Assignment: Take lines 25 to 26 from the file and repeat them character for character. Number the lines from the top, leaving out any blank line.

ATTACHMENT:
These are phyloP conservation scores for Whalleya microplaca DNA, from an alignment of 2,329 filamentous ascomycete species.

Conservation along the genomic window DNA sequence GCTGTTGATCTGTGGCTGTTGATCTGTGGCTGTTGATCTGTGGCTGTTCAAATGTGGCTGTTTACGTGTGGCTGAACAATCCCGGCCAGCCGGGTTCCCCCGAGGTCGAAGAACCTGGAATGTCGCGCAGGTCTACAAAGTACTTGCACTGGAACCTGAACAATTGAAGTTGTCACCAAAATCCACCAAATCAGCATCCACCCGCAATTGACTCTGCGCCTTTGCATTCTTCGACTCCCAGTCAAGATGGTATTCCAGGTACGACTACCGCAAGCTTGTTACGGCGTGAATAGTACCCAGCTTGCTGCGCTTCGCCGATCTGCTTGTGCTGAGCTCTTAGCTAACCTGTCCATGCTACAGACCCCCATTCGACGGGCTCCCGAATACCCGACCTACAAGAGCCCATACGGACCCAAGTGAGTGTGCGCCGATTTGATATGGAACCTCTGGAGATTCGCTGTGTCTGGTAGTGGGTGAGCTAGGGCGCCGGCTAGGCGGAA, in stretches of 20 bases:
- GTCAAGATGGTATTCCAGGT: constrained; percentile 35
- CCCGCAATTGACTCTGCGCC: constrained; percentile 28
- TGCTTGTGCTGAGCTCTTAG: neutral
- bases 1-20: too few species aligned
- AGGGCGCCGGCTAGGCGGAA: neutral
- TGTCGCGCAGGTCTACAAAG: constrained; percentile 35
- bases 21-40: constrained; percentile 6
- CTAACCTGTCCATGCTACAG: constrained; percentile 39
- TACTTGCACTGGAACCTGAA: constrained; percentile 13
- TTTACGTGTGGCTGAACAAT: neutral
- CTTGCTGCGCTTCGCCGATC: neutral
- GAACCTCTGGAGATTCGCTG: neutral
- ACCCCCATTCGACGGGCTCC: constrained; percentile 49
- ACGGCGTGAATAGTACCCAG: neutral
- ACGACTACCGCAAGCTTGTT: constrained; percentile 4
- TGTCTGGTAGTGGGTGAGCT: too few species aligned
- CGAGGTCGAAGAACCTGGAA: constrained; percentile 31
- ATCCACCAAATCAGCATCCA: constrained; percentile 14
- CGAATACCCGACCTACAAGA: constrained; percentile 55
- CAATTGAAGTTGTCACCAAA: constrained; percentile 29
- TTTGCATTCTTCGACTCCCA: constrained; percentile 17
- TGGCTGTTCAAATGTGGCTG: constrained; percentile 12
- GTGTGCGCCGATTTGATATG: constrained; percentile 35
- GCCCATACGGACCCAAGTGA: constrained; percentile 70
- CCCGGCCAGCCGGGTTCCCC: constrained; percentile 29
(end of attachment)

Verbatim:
- GTGTGCGCCGATTTGATATG: constrained; percentile 35
- GCCCATACGGACCCAAGTGA: constrained; percentile 70